• There’s much talk these days about “earning the right to be heard,” and needing to get to know someone before you can “speak into their life.”  But Dan Phillips contends that if he meets someone who is not a follower of Christ, there are fifteen things he already knows about them.
  • Here’s a t-shirt design (at right) I found on a tumblr blog, Churchy Design.   The shirt, of course, is called King of Kings.
  • OK.  I know some of you want to dig into something a little lengthier.  Here’s a piece from Catholic World Report on the implications of the current shortage of organs for organ transplantation.   It involves biomedical ethics, including our definition of death.
  • In another longer piece, Chaplain Mike at Internet Monk traces the life journey of the pioneer of the blended worship concept aka Ancient-Future worship, Robert Webber.
  • For most readers of this blog, the phrase “Prodigal God” refers to a book by Tim Keller.   But it’s also the name of a musical by Brian Doerksen featuring guests including Ron Kenoly and Colin Janz.   Find out more about the double-CD releasing October 12th, and enjoy listening to a preview of five songs.
  • A Sunday School teacher walks into a Christian bookstore looking to buy some novelty items like pencils or stickers for her young class.   But the clerk suggests that’s not what they need.
  • Theology professor Roger Olsen says that for his students — not to mention other theologians — the issue of Biblical inerrancy is as much a stumbling block as anything else.  He prefers to use a different word that’s close, but better suited.
  • Darrin Patrick calls them “bans.”  Neither boys nor men.   They play a lot of video games and watch a lot of pornography.   Their need to learn how to be men is, in his terms, a cultural crisis.   Read more at Resurgence.   [HT: Dwight Wagner]
  • Darryl Dash provides a pastor’s perspective on visiting other churches while on sabbatical.   Only this time they embedded themselves as a family in a single church-home-away-from-home.
  • Darryl also had a link in his weekly Saturday list this week to Justin Taylor’s piece which is an “interview” with the Apostle Paul to try to bring a different form to Paul’s discussion of the law in Romans 7.
  • Simon Sweetman takes the proverbial discussion of “Christian” music as a genre to the streets with a blog post at the award-winning New Zealand news site, Stuff.nz.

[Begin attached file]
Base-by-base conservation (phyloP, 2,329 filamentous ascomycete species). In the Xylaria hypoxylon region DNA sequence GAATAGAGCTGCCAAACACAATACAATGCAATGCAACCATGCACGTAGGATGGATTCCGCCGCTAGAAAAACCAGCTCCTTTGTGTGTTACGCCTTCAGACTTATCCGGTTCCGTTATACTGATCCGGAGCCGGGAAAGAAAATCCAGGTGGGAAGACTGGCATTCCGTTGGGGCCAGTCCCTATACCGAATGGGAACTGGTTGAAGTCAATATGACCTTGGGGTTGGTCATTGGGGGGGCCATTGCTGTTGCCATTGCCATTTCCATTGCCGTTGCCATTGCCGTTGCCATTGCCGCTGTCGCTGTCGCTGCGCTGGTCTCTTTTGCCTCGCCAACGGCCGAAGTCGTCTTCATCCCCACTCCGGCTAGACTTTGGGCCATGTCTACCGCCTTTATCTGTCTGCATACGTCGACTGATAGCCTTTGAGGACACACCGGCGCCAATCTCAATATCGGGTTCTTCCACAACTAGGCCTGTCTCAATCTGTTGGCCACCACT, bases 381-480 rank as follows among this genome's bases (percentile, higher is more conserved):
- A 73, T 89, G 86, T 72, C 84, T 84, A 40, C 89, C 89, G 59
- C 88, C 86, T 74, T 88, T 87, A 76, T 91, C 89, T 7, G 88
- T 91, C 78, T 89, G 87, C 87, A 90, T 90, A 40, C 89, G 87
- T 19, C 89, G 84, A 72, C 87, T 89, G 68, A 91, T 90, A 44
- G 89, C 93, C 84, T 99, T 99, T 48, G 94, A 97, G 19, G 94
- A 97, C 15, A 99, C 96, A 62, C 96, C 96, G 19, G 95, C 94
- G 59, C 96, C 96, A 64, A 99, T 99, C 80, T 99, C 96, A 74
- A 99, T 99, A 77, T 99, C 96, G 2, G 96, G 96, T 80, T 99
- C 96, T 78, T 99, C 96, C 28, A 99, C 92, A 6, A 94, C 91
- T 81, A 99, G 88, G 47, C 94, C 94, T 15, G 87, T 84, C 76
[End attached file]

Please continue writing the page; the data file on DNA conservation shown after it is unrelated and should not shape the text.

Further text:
• Here’s that other comic from Trees of the Field (click on either image to link) …That’s it for this week; today marks only 4 months to Christmas, so I’m off to do my shopping!

August 18, 2010

Wednesday Link List

This was a week for reconstructing the blogroll here.   “Oh, Oh, The Places You’ll Go” lists all the things that are NOT blogs, along with, for a limited time, a description of each one on-screen — you don’t even have to mouse hover — which for some strange reason Made Every Word Start With A Capital Letter.

The actual blogs are now found further down in a new section called “Blog Stops.”

And now on to this week:

October 26, 2009

A Guide to Christian Bloggers

So how was church yesterday?    If you’re like the majority of Evangelicals in North America (and increasingly, the UK) it probably went down something like this:

  • you were casually dressed
  • there was an opportunity to have coffee either before or after the service, or in some cases, during the service
  • either at the outset, or part-way through the service your kids were dismissed to enjoy their own worship “experience” in a kid-friendly “environment”
  • you sang a number of modern worship choruses, perhaps with a hymn or two added for flavor
  • your pastor — equally casually dressed — preached a message from a topical series he is working through with key points and texts projected on a large screen at the front
  • after the service you had a couple of brief conversations with people from your small group who you will see later in the week at someone’s home

Such is Christian worship in 2009.

EZGtoons - Erin Gillespie 11409But now you’re sitting at your computer and you’re surfing for some good Christian blogs to read, but finding yourself in a kind of spiritual twilight zone.     The people you’re reading — in many cases anyway — don’t look or talk like the people you meet on Sunday mornings. You ask yourself, “Why can’t I find a blog by someone online who looks like me?”  So you keep searching.

Why is this?

It’s largely because the Christian internet is dominated by a number of people who have a particular axe to grind.    Once you’ve been doing this for awhile, you’ll recognize them — “By their links ye shall know them” — but until then, here’s a primer on what you’re finding on your computer screen…

Militant Calvinist Soldiers

There’s nothing objectively wrong with being Calvinist.   Most people are either Calvinist or Arminian in terms of their core doctrines, so you’re going to end up as more one or the other eventually.   The problem is that these people are consuming vast amounts of bandwidth engaging all kinds of deep debates which, while they might prove valuable in terms of Bible study on obscure points of doctrine, no one can remember how they got started.

The other problem is that they tend to use the word “Calvinism” or “Calvinist” ten times more often than they use words like “Christian” or “Jesus.”    Or worse, they use words like “Monergism.”   Believe me, if you think you’re coming down with a case of Monergism, you might want to get it checked.